Celebrating 50 years
AST Celebrates 50th Anniversary in style
London-based Australian-born pianist, Piers Lane, went to town on Saturday night delivering a brilliant rendering of Beethoven’s Emperor concerto in celebration of 50 years of this Norwich-based orchestra, the Academy of St Thomas.
It was flag-waving time at St Andrew’s Hall, Norwich, when Benjamin Pope, greeted by a big round of applause from a packed and excited house, took to the podium to conduct the Academy of St Thomas, led by Benjamin Lowe, in this 50th anniversary concert generously sponsored by Hilary and Lewis Jarrett. Therefore, founded in 1973 by Ivan Cane, whose son, Andrew, leads the viola section, AST grew out of a handful of players who had roots in the Norfolk Music Service and Norfolk County Youth Orchestra of the 1970s.
The programme opened in a blaze of glory with Beethoven dominating the first half with the adventurous and world-travelling pianist, Piers Lane – flamboyantly sporting an aqua-marine, silk-made, loose-fitting jacket – offering a delighted audience a dazzling display at the keyboard delivering a brilliant rendering of the Emperor Piano Concerto, widely regarded as one of the most accomplished of all the piano concertos harbouring a striking opening movement and a glorious rondo finale.
But the beauty and serenity of the hymn-like adagio makes this, perhaps, Beethoven’s most favoured piano concerto and Piers Lane, absolutely no stranger to this well-loved work – and, indeed, no stranger to Norwich and the AST – brought out Beethoven’s calm and sensitive writing of this glorious movement in a most appealing and rewarding way.
In stark contrast to the spirited Beethovenian start of the first half of the programme, the second half opened in a quiet and tender way with a telling performance of Vaughan-Williams’ delicate and tranquil work, Fantasia on a Theme of Thomas Tallis, based on a tune by the 16th-century English composer, Thomas Tallis. One of the Academy’s most popular works, it was performed at their first concert held in St Thomas’ Church, Earlham Road, Norwich and has been included in every subsequent anniversary concert since.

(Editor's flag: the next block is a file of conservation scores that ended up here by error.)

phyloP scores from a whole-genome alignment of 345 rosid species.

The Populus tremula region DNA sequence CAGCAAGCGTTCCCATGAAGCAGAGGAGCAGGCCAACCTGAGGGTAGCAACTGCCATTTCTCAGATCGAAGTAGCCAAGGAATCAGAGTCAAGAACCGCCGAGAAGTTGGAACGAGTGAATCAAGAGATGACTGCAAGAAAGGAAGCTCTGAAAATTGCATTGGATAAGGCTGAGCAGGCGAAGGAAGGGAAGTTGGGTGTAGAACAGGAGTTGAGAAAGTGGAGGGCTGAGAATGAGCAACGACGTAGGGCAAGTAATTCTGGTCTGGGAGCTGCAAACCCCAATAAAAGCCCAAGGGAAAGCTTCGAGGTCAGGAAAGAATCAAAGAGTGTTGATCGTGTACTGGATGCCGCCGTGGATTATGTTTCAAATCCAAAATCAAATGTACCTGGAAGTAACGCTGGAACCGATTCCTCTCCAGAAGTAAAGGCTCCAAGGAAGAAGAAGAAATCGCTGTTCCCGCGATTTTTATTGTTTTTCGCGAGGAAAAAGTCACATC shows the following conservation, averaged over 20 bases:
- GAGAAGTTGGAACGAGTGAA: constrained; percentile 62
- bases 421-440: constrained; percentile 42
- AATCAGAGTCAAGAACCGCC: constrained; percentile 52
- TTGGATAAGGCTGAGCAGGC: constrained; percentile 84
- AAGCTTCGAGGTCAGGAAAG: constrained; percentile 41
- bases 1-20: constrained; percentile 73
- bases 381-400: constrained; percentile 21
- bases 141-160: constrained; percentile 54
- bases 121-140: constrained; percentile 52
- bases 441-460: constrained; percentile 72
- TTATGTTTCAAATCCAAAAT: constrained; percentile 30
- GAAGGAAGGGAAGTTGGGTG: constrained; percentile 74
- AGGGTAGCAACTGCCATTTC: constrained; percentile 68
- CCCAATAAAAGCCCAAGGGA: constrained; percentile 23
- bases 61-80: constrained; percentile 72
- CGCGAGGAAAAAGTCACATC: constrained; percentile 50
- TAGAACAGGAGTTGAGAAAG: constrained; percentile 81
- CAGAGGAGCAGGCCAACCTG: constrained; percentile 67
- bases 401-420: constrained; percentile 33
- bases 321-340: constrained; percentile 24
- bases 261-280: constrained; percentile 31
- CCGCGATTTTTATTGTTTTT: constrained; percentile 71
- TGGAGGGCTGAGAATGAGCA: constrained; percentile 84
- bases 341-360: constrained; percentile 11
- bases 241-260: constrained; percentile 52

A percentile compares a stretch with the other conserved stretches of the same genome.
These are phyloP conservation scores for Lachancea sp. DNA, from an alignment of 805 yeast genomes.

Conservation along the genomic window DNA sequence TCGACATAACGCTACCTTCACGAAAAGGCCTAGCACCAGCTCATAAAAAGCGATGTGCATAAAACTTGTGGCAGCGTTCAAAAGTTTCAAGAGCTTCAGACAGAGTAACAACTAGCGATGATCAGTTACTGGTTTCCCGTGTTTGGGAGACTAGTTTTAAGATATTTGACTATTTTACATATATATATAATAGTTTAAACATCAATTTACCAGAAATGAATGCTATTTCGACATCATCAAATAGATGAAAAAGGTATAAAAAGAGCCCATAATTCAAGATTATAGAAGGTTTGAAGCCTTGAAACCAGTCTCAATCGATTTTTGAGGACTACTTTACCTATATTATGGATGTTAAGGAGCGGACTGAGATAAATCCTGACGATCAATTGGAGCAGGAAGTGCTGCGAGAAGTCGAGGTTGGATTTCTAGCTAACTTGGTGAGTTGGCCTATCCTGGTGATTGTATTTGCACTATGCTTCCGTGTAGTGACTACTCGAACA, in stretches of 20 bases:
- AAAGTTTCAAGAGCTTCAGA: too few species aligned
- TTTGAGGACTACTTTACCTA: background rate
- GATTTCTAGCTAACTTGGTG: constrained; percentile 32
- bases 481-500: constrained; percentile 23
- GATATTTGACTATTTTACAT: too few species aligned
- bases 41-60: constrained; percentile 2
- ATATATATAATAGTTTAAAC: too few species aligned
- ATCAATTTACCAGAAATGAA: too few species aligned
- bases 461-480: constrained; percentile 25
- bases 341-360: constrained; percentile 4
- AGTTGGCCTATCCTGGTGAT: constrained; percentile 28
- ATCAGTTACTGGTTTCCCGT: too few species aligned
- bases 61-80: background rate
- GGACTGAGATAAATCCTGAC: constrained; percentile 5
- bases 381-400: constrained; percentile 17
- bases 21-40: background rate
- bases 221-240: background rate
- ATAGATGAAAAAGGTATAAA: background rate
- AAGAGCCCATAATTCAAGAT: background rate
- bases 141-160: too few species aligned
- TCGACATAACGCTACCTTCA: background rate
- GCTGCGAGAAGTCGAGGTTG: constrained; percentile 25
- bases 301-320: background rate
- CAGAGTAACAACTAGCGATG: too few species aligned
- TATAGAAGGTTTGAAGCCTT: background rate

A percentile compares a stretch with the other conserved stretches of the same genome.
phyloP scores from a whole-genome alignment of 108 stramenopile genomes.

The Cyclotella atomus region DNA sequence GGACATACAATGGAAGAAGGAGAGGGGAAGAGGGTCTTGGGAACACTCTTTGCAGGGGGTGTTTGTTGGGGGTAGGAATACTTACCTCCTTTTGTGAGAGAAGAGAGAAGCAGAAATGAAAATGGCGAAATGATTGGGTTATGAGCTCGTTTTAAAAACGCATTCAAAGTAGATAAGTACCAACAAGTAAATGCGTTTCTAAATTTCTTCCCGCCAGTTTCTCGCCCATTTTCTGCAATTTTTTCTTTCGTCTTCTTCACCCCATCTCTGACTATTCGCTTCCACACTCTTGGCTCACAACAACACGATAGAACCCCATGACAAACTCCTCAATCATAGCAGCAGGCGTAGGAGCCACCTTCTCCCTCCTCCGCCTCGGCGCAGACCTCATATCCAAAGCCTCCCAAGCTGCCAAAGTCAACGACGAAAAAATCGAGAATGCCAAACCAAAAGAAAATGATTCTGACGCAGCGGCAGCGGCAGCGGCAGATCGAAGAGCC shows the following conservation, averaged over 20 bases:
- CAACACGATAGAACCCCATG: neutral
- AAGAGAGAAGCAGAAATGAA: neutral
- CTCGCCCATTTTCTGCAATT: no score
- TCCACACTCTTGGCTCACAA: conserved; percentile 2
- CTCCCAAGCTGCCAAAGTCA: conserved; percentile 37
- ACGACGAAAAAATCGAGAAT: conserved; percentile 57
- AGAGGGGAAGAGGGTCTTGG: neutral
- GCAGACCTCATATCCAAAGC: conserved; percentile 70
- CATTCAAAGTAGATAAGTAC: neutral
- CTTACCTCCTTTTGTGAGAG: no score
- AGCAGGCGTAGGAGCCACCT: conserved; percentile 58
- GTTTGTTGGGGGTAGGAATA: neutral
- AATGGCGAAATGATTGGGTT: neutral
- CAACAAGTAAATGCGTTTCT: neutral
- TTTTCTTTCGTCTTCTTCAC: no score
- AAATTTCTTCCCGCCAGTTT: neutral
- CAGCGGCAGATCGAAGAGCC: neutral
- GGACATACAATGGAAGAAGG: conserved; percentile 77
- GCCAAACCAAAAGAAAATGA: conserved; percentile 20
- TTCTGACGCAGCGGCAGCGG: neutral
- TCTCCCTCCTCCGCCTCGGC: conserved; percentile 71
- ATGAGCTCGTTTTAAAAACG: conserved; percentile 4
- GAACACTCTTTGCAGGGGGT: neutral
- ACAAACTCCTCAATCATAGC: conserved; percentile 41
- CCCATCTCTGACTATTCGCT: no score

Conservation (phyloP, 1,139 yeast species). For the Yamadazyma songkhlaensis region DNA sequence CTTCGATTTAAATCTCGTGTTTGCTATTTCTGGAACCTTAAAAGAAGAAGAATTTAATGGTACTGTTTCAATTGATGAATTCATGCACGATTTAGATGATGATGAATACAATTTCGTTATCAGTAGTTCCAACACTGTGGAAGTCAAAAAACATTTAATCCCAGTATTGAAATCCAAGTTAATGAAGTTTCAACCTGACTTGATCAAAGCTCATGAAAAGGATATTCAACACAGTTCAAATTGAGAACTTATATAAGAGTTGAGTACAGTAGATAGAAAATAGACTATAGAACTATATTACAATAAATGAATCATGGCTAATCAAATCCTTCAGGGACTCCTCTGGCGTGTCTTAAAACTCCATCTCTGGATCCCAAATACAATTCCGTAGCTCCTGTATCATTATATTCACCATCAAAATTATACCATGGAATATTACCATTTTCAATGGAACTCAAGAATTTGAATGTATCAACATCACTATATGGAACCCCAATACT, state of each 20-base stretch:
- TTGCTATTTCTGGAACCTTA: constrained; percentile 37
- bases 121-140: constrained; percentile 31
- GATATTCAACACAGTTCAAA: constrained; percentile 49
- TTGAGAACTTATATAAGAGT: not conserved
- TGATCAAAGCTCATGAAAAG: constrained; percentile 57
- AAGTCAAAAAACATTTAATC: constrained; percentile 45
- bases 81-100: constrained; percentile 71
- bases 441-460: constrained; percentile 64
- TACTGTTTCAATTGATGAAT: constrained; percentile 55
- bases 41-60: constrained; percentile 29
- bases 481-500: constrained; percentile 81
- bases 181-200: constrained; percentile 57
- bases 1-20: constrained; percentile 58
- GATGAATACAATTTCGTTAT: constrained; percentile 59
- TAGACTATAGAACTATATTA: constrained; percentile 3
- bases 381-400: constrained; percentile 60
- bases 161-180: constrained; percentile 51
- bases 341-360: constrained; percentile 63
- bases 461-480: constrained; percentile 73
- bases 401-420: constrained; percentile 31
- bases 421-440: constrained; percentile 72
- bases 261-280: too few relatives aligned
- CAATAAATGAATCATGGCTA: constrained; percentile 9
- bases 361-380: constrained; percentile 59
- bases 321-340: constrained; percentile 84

A lovely work scored for double string orchestra, the opening statement of the theme, Tallis’ original hymn melody broken up into its four constituent phrases and interspersed with a swaying chord motif, found the Academy on top form capturing the spirit of RVW’s emotional writing while the solo quartet taken from the orchestral ranks (Benjamin Lowe, Christine Rayfield, Andrew Cane, Philip Trzebiatowski) offered the work a wilderness of ethereal beauty and peacefulness that in so many ways stamps RVW’s symphonic writing.
The final work, Mozart’s Symphony No.40 in G minor, sometimes referred to as the ‘Great G minor’ to distinguish it from the ‘Little G minor’, proved a perfect choice. Sweet and nice through and through, it’s widely regarded as the most popular of all the composer’s 41 symphonies.
And when one thought it was all over. It wasn’t. True and keeping to his professionalism, Piers Lane gave the audience what they wanted – an encore! What they got blew them apart with Piers delivering a brilliant rendering of Dudley Moore’s Colonel Bogey Theme in the style of Beethoven. And the same to you, matey! What the hell, more was to come. Boom! Boom! The Academy never does encores – until now. Turning to Johann Strauss, Benjamin Pope made an excellent arrangement of the Viennese waltz king’s Champagne Polka while fitting in a few bars of Happy Birthday for good measure which ended AST’s Golden Jubilee bash on a high with the conductor and leader saluting the night with a fluted glass of champagne.
The audience roared, the players gleefully smiled and cellist Sally Wortley, AST’s general factotum and dogsbody all wrapped up in one big drum-roll, simply beamed. Fifty and not out. Many an England batsman would like to knock up such a tally. Stick at the wicket, Sally. Howzat!
by Tony Cooper